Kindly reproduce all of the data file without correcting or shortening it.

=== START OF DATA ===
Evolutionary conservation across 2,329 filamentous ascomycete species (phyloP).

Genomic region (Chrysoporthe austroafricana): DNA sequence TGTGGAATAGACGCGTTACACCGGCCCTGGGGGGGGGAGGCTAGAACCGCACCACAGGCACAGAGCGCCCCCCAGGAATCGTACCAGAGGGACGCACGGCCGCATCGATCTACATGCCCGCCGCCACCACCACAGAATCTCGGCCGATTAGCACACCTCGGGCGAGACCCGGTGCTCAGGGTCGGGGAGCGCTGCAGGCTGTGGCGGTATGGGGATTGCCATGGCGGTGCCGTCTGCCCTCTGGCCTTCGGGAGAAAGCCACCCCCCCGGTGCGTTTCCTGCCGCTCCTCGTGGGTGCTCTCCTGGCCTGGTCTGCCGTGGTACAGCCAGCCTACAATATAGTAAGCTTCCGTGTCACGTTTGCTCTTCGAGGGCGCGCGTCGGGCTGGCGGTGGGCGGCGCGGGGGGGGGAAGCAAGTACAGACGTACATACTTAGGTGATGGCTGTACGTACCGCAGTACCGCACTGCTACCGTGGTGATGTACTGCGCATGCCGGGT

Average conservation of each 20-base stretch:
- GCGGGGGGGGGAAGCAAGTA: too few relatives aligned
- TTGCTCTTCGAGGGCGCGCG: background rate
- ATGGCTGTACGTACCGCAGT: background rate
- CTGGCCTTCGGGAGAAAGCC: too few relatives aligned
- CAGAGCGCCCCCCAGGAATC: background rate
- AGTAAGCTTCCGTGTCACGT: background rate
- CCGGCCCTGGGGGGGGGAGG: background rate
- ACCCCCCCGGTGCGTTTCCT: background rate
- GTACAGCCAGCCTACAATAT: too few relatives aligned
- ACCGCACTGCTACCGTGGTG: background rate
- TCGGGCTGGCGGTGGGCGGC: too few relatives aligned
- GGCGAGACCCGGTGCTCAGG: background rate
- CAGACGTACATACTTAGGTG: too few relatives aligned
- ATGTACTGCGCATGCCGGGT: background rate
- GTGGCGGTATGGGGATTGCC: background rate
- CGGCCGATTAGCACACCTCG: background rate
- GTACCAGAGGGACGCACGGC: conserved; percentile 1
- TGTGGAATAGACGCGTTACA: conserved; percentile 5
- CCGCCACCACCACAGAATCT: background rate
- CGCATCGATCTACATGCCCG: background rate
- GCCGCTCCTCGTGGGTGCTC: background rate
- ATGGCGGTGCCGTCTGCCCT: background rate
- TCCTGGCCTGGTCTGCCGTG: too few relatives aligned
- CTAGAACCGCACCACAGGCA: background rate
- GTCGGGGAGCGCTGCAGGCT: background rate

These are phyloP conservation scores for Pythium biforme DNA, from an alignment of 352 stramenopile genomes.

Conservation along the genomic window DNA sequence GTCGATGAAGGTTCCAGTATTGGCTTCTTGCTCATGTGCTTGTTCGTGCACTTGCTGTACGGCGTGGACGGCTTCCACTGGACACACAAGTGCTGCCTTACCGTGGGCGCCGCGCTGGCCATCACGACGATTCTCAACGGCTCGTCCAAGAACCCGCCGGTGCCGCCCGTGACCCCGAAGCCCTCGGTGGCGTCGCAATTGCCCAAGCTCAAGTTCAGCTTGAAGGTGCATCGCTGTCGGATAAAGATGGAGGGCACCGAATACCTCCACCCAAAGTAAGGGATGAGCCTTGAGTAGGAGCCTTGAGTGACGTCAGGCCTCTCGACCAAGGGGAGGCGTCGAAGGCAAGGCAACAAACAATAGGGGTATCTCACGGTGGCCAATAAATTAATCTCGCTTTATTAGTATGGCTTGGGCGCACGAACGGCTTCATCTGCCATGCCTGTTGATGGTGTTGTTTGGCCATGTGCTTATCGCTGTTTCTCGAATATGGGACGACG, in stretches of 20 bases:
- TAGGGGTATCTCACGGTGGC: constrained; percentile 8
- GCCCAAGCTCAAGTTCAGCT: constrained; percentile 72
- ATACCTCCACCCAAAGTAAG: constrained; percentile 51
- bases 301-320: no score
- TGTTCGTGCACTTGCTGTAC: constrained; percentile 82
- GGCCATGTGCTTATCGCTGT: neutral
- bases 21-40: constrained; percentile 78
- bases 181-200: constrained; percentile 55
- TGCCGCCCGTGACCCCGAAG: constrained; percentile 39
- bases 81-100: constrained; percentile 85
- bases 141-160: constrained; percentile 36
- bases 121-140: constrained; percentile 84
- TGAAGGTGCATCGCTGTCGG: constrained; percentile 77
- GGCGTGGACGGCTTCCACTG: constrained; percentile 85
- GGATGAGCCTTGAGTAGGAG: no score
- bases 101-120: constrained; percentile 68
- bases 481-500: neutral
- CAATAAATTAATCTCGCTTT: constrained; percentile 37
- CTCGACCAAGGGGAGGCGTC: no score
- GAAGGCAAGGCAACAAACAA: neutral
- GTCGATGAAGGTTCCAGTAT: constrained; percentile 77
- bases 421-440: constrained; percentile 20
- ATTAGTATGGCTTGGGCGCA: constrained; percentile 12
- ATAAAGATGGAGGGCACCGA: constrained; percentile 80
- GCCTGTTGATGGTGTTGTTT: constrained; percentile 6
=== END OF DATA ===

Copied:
Evolutionary conservation across 2,329 filamentous ascomycete species (phyloP).

Genomic region (Chrysoporthe austroafricana): DNA sequence TGTGGAATAGACGCGTTACACCGGCCCTGGGGGGGGGAGGCTAGAACCGCACCACAGGCACAGAGCGCCCCCCAGGAATCGTACCAGAGGGACGCACGGCCGCATCGATCTACATGCCCGCCGCCACCACCACAGAATCTCGGCCGATTAGCACACCTCGGGCGAGACCCGGTGCTCAGGGTCGGGGAGCGCTGCAGGCTGTGGCGGTATGGGGATTGCCATGGCGGTGCCGTCTGCCCTCTGGCCTTCGGGAGAAAGCCACCCCCCCGGTGCGTTTCCTGCCGCTCCTCGTGGGTGCTCTCCTGGCCTGGTCTGCCGTGGTACAGCCAGCCTACAATATAGTAAGCTTCCGTGTCACGTTTGCTCTTCGAGGGCGCGCGTCGGGCTGGCGGTGGGCGGCGCGGGGGGGGGAAGCAAGTACAGACGTACATACTTAGGTGATGGCTGTACGTACCGCAGTACCGCACTGCTACCGTGGTGATGTACTGCGCATGCCGGGT

Average conservation of each 20-base stretch:
- GCGGGGGGGGGAAGCAAGTA: too few relatives aligned
- TTGCTCTTCGAGGGCGCGCG: background rate
- ATGGCTGTACGTACCGCAGT: background rate
- CTGGCCTTCGGGAGAAAGCC: too few relatives aligned
- CAGAGCGCCCCCCAGGAATC: background rate
- AGTAAGCTTCCGTGTCACGT: background rate
- CCGGCCCTGGGGGGGGGAGG: background rate
- ACCCCCCCGGTGCGTTTCCT: background rate
- GTACAGCCAGCCTACAATAT: too few relatives aligned
- ACCGCACTGCTACCGTGGTG: background rate
- TCGGGCTGGCGGTGGGCGGC: too few relatives aligned
- GGCGAGACCCGGTGCTCAGG: background rate
- CAGACGTACATACTTAGGTG: too few relatives aligned
- ATGTACTGCGCATGCCGGGT: background rate
- GTGGCGGTATGGGGATTGCC: background rate
- CGGCCGATTAGCACACCTCG: background rate
- GTACCAGAGGGACGCACGGC: conserved; percentile 1
- TGTGGAATAGACGCGTTACA: conserved; percentile 5
- CCGCCACCACCACAGAATCT: background rate
- CGCATCGATCTACATGCCCG: background rate
- GCCGCTCCTCGTGGGTGCTC: background rate
- ATGGCGGTGCCGTCTGCCCT: background rate
- TCCTGGCCTGGTCTGCCGTG: too few relatives aligned
- CTAGAACCGCACCACAGGCA: background rate
- GTCGGGGAGCGCTGCAGGCT: background rate

These are phyloP conservation scores for Pythium biforme DNA, from an alignment of 352 stramenopile genomes.

Conservation along the genomic window DNA sequence GTCGATGAAGGTTCCAGTATTGGCTTCTTGCTCATGTGCTTGTTCGTGCACTTGCTGTACGGCGTGGACGGCTTCCACTGGACACACAAGTGCTGCCTTACCGTGGGCGCCGCGCTGGCCATCACGACGATTCTCAACGGCTCGTCCAAGAACCCGCCGGTGCCGCCCGTGACCCCGAAGCCCTCGGTGGCGTCGCAATTGCCCAAGCTCAAGTTCAGCTTGAAGGTGCATCGCTGTCGGATAAAGATGGAGGGCACCGAATACCTCCACCCAAAGTAAGGGATGAGCCTTGAGTAGGAGCCTTGAGTGACGTCAGGCCTCTCGACCAAGGGGAGGCGTCGAAGGCAAGGCAACAAACAATAGGGGTATCTCACGGTGGCCAATAAATTAATCTCGCTTTATTAGTATGGCTTGGGCGCACGAACGGCTTCATCTGCCATGCCTGTTGATGGTGTTGTTTGGCCATGTGCTTATCGCTGTTTCTCGAATATGGGACGACG, in stretches of 20 bases:
- TAGGGGTATCTCACGGTGGC: constrained; percentile 8
- GCCCAAGCTCAAGTTCAGCT: constrained; percentile 72
- ATACCTCCACCCAAAGTAAG: constrained; percentile 51
- bases 301-320: no score
- TGTTCGTGCACTTGCTGTAC: constrained; percentile 82
- GGCCATGTGCTTATCGCTGT: neutral
- bases 21-40: constrained; percentile 78
- bases 181-200: constrained; percentile 55
- TGCCGCCCGTGACCCCGAAG: constrained; percentile 39
- bases 81-100: constrained; percentile 85
- bases 141-160: constrained; percentile 36
- bases 121-140: constrained; percentile 84
- TGAAGGTGCATCGCTGTCGG: constrained; percentile 77
- GGCGTGGACGGCTTCCACTG: constrained; percentile 85
- GGATGAGCCTTGAGTAGGAG: no score
- bases 101-120: constrained; percentile 68
- bases 481-500: neutral
- CAATAAATTAATCTCGCTTT: constrained; percentile 37
- CTCGACCAAGGGGAGGCGTC: no score
- GAAGGCAAGGCAACAAACAA: neutral
- GTCGATGAAGGTTCCAGTAT: constrained; percentile 77
- bases 421-440: constrained; percentile 20
- ATTAGTATGGCTTGGGCGCA: constrained; percentile 12
- ATAAAGATGGAGGGCACCGA: constrained; percentile 80
- GCCTGTTGATGGTGTTGTTT: constrained; percentile 6